This time, the most impressive scene was when Kodai tells Lerelai, “You must believe in tomorrow. We believe in it, too.” She’s from the Jirel race, which is nearing extinction. They’ve reached a place where they’ve given up on the future. It seems very much like Kodai to say such a line to her. Until now, I had a strong impression that the Kodai of 2199 is slightly introverted and sort of a shadow character. This provides a glimpse of his passionate side. Can optimism be considered foolish? This seems to be his true self, and he gives that earnest impression. I think such parts relate strongly to the theme of “understanding aliens and also each other.” If that wasn’t the case, the part where he shares his feelings with Berger, who was recently an enemy and becomes an ally, couldn’t be done.
I’ve participated in this work for two years and nine months. I’ve met a lot of people on the staff and in the cast, and it feels like the journey has been blessed with all these people. In other productions, the director would take the trouble to involve himself in the animation direction and such, and in my mind the Yamato production really is full of people that I like. I want to pass on what was cultivated here to the next generation. The journey goes on. Everyone, let’s continue traveling together on Yamato by all means.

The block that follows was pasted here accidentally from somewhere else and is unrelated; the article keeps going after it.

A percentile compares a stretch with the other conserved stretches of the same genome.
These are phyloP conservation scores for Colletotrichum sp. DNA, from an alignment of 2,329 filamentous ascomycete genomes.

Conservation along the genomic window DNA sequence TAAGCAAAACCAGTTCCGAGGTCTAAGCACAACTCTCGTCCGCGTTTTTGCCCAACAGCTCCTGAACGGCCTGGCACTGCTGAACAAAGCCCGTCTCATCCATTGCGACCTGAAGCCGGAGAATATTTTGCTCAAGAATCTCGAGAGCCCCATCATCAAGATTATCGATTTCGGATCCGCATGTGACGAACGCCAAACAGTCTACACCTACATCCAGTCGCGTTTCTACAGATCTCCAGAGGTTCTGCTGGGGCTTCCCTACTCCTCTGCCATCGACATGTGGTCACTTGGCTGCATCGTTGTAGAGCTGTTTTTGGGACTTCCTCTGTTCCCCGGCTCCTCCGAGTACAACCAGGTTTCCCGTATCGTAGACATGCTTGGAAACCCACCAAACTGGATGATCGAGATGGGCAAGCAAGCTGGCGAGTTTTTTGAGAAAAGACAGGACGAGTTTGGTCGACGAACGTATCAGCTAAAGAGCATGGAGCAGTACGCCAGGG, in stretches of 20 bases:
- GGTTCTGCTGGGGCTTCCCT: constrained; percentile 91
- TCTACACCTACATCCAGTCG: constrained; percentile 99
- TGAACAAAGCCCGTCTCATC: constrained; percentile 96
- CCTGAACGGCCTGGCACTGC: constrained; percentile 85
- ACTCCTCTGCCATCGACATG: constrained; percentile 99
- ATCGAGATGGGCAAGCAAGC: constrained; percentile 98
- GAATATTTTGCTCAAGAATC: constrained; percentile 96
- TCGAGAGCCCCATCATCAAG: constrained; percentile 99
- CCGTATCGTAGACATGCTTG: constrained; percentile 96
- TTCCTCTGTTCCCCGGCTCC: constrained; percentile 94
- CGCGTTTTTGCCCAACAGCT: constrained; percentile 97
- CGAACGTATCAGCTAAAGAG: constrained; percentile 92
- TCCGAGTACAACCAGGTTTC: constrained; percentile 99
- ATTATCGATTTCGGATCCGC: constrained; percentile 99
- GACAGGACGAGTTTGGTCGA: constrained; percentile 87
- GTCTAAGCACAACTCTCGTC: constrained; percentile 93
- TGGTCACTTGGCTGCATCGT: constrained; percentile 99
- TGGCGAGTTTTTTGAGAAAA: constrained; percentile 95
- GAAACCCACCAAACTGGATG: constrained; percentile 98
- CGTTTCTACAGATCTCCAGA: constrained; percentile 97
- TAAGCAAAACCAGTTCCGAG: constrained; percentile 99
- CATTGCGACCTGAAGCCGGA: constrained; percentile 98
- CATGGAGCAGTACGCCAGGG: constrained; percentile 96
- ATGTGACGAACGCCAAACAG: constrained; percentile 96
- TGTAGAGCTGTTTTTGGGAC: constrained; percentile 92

Voice of Mikage Kiryu & Melia Rikke
I, myself, am a huge fan of this work. Even now, I can’t forget the first line I said.
I played Mikage Kiryu, who first appeared in Episode 20 of the TV series. I was simply told, “You might be cast in a work called Yamato 2199.” But at that stage, I was already excited. I’d caught the name from Megumi Ogata, who I really admire as my sempai [mentor], when she described it as a work which had an influence on her, so it was something I was personally interested in. When I first heard this story, I felt I had to watch it.
First of all, I watched Yamato 2199 from the beginning and became so addicted to its charm that I myself became a fan. And so, even now I can’t forget the first line I said: “Fire reaction on deck 6. It’s from a Garmillas gun!”